(a pigeon rests on a statue placed above the ridge of the Assumption chapel at the corner
of Garancière street and Palatine street, behind the Saint-Sulpice church. / Julie Cook / 2018)
Back in the summer, back when the beach was consuming so many of our minds,
I offered a post featuring some shots I’d taken of some pelicans I’d seen while enjoying
our summer trip to the panhandle of Florida.
Nothing says beach and ocean like seeing a brown pelican sitting on an old weathered pier or that
of a formation of these gangly birds gliding effortlessly just above the surf…
Days such as today…days that are damp, windy, overcast and grey quickly push our thoughts
to warmer sunnier days. This as we are just entering into our darker colder days of the year.
I noted in that previous post how much, for reasons unknown, that I love pelicans…
They are my favorite birds oddly enough.
Birds that eat whole fish and hold them in their gullets for later…
my husband calls them nasty birds while I call them resourceful.
My previous post touched on the seemingly odd relationship pelicans have had in Christian lore
I did a little research and offered a bit of teaching from the information that I had gleaned…
The premise was that during times of famine, mother pelicans have been known to pluck their own
breasts until they bled in order to offer their own blood to their hungry babies…
offering life-giving sustenance.
A direct reference to Christ who offers His own blood for our spiritual hunger and
our own salvation.
So recently when visiting Paris, we were staying at a small hotel just outside of
the Luxembourg Gardens.
(just a tiny area of the Luxembourg Gardens with a shot of the Senate building behind/
Julie Cook / Paris, France / 2018)
This boutique hotel sits in the shadow of the second largest church in Paris,
(Eglise Saint-Sulpice / Julie Cook / Paris, France / 2018)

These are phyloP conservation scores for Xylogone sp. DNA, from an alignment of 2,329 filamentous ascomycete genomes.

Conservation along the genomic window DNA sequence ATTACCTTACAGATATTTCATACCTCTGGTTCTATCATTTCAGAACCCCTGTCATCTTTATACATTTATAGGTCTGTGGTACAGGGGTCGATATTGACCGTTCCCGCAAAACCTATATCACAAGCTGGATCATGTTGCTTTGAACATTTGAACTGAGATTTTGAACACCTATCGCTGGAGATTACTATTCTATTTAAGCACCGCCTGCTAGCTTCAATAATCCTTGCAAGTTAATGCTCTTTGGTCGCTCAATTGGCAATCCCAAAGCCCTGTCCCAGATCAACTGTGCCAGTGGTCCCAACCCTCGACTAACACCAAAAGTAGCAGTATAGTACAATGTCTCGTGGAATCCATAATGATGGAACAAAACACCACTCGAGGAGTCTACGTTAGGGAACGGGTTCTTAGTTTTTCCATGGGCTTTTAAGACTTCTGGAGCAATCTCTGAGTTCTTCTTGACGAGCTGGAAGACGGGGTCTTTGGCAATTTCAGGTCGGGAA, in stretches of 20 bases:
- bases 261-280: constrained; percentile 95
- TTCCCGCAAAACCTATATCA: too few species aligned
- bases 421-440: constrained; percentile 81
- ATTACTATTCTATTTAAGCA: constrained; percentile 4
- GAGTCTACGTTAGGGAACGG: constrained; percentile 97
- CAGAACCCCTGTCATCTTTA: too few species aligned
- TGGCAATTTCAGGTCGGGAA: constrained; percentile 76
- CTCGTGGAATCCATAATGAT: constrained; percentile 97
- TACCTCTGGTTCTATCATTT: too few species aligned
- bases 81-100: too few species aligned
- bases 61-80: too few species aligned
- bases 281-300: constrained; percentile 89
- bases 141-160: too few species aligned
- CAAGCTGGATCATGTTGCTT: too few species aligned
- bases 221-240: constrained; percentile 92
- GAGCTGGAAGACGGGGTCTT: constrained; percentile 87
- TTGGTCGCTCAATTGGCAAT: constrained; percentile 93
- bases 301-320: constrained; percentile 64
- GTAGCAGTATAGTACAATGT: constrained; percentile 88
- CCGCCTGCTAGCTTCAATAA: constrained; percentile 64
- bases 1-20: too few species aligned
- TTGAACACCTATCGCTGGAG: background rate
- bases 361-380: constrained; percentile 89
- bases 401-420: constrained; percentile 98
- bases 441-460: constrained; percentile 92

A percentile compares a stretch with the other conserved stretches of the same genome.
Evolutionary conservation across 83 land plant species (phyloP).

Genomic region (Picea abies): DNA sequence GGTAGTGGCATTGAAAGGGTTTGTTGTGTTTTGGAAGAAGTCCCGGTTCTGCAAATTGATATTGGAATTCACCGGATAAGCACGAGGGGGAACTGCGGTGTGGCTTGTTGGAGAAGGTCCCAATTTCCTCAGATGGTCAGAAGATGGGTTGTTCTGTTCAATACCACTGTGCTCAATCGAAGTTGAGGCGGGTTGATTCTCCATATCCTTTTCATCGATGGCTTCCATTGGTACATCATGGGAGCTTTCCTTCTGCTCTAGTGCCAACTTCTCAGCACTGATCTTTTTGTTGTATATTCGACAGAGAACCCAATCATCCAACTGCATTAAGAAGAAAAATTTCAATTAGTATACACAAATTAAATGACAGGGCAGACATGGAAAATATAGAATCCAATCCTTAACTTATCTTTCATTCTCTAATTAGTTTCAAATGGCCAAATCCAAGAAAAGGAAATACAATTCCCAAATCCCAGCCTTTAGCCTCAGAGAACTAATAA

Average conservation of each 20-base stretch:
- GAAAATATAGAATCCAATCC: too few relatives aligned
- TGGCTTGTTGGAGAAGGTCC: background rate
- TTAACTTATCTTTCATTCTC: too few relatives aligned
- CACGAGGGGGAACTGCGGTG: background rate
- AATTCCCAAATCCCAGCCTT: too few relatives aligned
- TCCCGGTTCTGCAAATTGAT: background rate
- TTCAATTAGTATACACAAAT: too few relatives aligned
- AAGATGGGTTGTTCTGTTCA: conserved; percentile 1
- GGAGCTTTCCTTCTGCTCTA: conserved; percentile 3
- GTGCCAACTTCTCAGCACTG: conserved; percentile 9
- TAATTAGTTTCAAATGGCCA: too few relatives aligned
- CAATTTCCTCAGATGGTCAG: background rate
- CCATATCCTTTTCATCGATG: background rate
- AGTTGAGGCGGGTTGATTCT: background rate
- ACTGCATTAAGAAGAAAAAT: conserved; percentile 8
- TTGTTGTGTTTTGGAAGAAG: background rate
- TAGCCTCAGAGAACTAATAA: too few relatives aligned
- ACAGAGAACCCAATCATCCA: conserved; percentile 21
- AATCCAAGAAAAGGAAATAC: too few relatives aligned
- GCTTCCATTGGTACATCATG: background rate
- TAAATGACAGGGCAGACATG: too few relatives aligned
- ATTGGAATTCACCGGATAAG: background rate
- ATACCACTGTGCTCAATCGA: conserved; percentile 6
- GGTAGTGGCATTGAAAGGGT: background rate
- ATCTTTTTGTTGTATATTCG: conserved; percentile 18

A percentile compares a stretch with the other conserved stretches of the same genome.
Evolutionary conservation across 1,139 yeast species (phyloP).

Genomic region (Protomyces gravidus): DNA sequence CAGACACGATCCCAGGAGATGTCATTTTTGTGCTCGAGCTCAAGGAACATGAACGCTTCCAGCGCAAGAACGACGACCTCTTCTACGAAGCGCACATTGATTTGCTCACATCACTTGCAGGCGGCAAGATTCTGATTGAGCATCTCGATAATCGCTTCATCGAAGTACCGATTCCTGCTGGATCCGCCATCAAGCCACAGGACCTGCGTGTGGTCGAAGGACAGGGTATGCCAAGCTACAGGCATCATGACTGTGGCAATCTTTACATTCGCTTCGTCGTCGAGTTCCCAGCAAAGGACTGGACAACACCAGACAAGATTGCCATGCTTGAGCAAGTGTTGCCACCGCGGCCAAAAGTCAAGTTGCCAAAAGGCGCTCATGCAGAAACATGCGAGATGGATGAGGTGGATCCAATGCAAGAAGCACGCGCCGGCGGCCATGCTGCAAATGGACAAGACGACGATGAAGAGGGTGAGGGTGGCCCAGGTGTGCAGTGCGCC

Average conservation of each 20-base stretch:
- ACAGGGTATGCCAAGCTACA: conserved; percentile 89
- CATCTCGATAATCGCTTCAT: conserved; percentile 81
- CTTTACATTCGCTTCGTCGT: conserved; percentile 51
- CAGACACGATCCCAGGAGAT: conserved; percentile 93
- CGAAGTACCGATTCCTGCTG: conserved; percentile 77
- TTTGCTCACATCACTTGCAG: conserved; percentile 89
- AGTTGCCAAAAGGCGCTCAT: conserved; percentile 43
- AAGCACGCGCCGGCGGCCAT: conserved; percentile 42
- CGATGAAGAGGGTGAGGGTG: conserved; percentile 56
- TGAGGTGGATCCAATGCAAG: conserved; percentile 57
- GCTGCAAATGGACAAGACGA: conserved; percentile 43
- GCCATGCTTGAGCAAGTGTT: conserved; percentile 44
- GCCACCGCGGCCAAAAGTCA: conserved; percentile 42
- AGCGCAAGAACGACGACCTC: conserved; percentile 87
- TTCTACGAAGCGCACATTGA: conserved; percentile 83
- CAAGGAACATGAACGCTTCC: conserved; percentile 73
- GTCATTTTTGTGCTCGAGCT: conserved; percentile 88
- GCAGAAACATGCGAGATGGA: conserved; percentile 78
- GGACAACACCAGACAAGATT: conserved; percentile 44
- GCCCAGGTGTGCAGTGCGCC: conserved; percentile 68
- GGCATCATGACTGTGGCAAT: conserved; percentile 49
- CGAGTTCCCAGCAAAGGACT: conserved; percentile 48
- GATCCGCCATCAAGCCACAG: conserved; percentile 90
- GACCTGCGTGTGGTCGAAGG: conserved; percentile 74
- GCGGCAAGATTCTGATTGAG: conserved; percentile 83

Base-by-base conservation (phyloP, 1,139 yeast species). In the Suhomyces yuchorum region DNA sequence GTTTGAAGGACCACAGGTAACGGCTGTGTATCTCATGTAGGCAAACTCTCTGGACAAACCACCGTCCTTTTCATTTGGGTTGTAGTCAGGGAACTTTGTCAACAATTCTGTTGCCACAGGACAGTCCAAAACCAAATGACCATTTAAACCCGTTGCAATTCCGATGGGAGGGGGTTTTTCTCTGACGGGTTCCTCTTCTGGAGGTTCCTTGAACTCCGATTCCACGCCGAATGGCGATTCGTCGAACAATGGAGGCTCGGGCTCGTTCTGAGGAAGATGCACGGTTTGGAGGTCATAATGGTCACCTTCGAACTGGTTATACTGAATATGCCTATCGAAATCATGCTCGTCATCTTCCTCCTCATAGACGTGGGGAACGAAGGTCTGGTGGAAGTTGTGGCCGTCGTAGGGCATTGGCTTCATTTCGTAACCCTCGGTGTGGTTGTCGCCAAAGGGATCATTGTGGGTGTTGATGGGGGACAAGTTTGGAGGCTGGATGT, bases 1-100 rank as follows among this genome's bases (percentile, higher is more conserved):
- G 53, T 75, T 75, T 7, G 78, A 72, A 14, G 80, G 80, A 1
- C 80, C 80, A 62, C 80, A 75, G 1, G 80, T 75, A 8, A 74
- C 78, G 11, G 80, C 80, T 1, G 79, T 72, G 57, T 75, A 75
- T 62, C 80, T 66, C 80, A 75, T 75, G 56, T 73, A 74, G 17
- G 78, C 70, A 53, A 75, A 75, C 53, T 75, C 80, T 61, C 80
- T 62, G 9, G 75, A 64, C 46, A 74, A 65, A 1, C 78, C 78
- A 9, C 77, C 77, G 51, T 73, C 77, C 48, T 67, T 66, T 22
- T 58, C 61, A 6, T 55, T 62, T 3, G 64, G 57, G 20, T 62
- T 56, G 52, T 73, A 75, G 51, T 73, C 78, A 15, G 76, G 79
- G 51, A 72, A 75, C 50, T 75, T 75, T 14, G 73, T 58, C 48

I happen to really love this church as it is not Notre Dame.
(Notre Dame / Julie Cook / Paris, France / 2018)
It is not consumed by crowds and tourists.
It was the anchor to the neighborhood my aunt and I called home for a couple of
days about 8 years ago and the same anchor to the same neighborhood my husband and I called
home more recently….the Germain-des-Prés, Odéon of the 6th arrondissement.
Entering this historic building is definitly otherworldly.
It’s like walking into an ancient, silent and dark crevasse…as well as
stepping back into a far removed time…think pre-Revolution and pre-Bonaparte.
Yet the Revolution did hinder the finishing of the facade.
The original church was constructed in the 13th century but the building we see
today dates to the early 1600’s—finally being completed in the late 18th century.
Yet it suffered, as did so many in Paris, during the Revolution.
There are some famous paintings by Eugene Delacroix…
Along with some masterful statues and some simple but lovely stain glass…
Along with the scars from living through the days of a revolution down to
simple neglect and decay…
Add of course the massive and impressive organ
And yet there is reverence…
There is a deep and mystical yearning by many who come here…
those who come curious or those who come seeking.
They come to sit,
And so it was when I was actually outside on a side street…
walking alongside the perimeter of this massive hulking building that I looked up
and actually saw it…
the mother pelican sitting atop a spire of a side chapel.
The same imagery that came to mind back in July…and here it was again in September.
Found not at the beach and not in some warm tropical locale but rather in the midst
of a massively large city whose people are often too busy to glance upward albeit toward
their rather famous tower…
And yet here it was…as always, a powerful reminder of sacrifice.
Life, death, redemption, and salvation…
(all photos by Julie Cook / Paris, France / 2018)
Remember to always stop long enough to look up…
And may we now offer our prayers for our Jewish brothers and sisters in Pittsburgh
as well for all the first responders…
Lord have mercy…